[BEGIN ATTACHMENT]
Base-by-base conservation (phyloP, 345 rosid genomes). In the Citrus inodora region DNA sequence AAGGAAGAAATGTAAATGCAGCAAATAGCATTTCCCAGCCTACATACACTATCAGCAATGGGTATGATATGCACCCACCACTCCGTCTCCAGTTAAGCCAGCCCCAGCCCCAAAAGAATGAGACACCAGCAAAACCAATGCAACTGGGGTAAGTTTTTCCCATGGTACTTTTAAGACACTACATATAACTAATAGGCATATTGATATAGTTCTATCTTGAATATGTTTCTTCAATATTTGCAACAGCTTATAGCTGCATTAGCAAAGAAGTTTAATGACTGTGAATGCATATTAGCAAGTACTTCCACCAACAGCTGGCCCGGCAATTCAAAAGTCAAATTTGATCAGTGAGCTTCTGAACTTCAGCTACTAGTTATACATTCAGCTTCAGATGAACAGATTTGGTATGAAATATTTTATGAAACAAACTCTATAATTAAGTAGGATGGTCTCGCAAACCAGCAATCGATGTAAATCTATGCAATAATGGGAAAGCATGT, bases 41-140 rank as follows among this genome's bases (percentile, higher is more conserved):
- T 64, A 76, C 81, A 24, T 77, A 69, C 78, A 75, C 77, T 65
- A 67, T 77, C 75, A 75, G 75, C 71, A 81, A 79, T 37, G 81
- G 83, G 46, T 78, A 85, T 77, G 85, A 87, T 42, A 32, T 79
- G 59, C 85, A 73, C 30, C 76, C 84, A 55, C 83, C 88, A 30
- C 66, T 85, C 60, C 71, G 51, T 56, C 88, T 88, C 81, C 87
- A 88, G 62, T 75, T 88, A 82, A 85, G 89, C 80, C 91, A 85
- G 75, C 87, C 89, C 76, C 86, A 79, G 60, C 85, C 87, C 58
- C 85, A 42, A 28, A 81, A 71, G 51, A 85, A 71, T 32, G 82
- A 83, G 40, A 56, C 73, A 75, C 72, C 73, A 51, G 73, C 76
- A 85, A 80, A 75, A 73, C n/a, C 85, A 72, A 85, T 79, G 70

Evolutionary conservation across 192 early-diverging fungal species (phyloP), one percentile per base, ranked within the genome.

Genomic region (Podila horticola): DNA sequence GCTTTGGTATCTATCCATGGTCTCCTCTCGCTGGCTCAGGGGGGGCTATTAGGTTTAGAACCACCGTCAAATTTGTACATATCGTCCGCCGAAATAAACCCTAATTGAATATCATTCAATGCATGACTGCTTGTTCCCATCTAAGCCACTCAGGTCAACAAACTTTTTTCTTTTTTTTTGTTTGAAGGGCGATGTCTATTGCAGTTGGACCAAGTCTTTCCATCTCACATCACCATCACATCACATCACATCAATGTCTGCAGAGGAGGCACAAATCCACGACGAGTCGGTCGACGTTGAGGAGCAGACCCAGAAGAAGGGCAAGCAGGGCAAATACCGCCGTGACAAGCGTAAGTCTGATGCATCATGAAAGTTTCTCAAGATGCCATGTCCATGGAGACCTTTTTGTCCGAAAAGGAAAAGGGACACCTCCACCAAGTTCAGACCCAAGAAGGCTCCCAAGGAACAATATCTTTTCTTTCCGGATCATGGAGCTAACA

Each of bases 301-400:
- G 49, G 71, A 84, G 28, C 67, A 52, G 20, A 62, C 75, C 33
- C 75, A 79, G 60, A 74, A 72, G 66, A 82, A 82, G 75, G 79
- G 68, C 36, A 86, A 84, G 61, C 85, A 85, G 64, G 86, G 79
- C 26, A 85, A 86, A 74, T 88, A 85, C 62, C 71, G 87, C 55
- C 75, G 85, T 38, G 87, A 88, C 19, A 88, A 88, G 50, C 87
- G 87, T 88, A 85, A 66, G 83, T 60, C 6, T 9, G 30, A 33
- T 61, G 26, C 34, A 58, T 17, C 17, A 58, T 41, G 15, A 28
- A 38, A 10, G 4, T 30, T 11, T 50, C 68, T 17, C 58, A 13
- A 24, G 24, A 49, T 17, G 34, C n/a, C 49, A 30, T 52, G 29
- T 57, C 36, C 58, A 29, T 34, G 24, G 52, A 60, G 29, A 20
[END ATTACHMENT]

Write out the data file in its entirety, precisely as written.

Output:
Base-by-base conservation (phyloP, 345 rosid genomes). In the Citrus inodora region DNA sequence AAGGAAGAAATGTAAATGCAGCAAATAGCATTTCCCAGCCTACATACACTATCAGCAATGGGTATGATATGCACCCACCACTCCGTCTCCAGTTAAGCCAGCCCCAGCCCCAAAAGAATGAGACACCAGCAAAACCAATGCAACTGGGGTAAGTTTTTCCCATGGTACTTTTAAGACACTACATATAACTAATAGGCATATTGATATAGTTCTATCTTGAATATGTTTCTTCAATATTTGCAACAGCTTATAGCTGCATTAGCAAAGAAGTTTAATGACTGTGAATGCATATTAGCAAGTACTTCCACCAACAGCTGGCCCGGCAATTCAAAAGTCAAATTTGATCAGTGAGCTTCTGAACTTCAGCTACTAGTTATACATTCAGCTTCAGATGAACAGATTTGGTATGAAATATTTTATGAAACAAACTCTATAATTAAGTAGGATGGTCTCGCAAACCAGCAATCGATGTAAATCTATGCAATAATGGGAAAGCATGT, bases 41-140 rank as follows among this genome's bases (percentile, higher is more conserved):
- T 64, A 76, C 81, A 24, T 77, A 69, C 78, A 75, C 77, T 65
- A 67, T 77, C 75, A 75, G 75, C 71, A 81, A 79, T 37, G 81
- G 83, G 46, T 78, A 85, T 77, G 85, A 87, T 42, A 32, T 79
- G 59, C 85, A 73, C 30, C 76, C 84, A 55, C 83, C 88, A 30
- C 66, T 85, C 60, C 71, G 51, T 56, C 88, T 88, C 81, C 87
- A 88, G 62, T 75, T 88, A 82, A 85, G 89, C 80, C 91, A 85
- G 75, C 87, C 89, C 76, C 86, A 79, G 60, C 85, C 87, C 58
- C 85, A 42, A 28, A 81, A 71, G 51, A 85, A 71, T 32, G 82
- A 83, G 40, A 56, C 73, A 75, C 72, C 73, A 51, G 73, C 76
- A 85, A 80, A 75, A 73, C n/a, C 85, A 72, A 85, T 79, G 70

Evolutionary conservation across 192 early-diverging fungal species (phyloP), one percentile per base, ranked within the genome.

Genomic region (Podila horticola): DNA sequence GCTTTGGTATCTATCCATGGTCTCCTCTCGCTGGCTCAGGGGGGGCTATTAGGTTTAGAACCACCGTCAAATTTGTACATATCGTCCGCCGAAATAAACCCTAATTGAATATCATTCAATGCATGACTGCTTGTTCCCATCTAAGCCACTCAGGTCAACAAACTTTTTTCTTTTTTTTTGTTTGAAGGGCGATGTCTATTGCAGTTGGACCAAGTCTTTCCATCTCACATCACCATCACATCACATCACATCAATGTCTGCAGAGGAGGCACAAATCCACGACGAGTCGGTCGACGTTGAGGAGCAGACCCAGAAGAAGGGCAAGCAGGGCAAATACCGCCGTGACAAGCGTAAGTCTGATGCATCATGAAAGTTTCTCAAGATGCCATGTCCATGGAGACCTTTTTGTCCGAAAAGGAAAAGGGACACCTCCACCAAGTTCAGACCCAAGAAGGCTCCCAAGGAACAATATCTTTTCTTTCCGGATCATGGAGCTAACA

Each of bases 301-400:
- G 49, G 71, A 84, G 28, C 67, A 52, G 20, A 62, C 75, C 33
- C 75, A 79, G 60, A 74, A 72, G 66, A 82, A 82, G 75, G 79
- G 68, C 36, A 86, A 84, G 61, C 85, A 85, G 64, G 86, G 79
- C 26, A 85, A 86, A 74, T 88, A 85, C 62, C 71, G 87, C 55
- C 75, G 85, T 38, G 87, A 88, C 19, A 88, A 88, G 50, C 87
- G 87, T 88, A 85, A 66, G 83, T 60, C 6, T 9, G 30, A 33
- T 61, G 26, C 34, A 58, T 17, C 17, A 58, T 41, G 15, A 28
- A 38, A 10, G 4, T 30, T 11, T 50, C 68, T 17, C 58, A 13
- A 24, G 24, A 49, T 17, G 34, C n/a, C 49, A 30, T 52, G 29
- T 57, C 36, C 58, A 29, T 34, G 24, G 52, A 60, G 29, A 20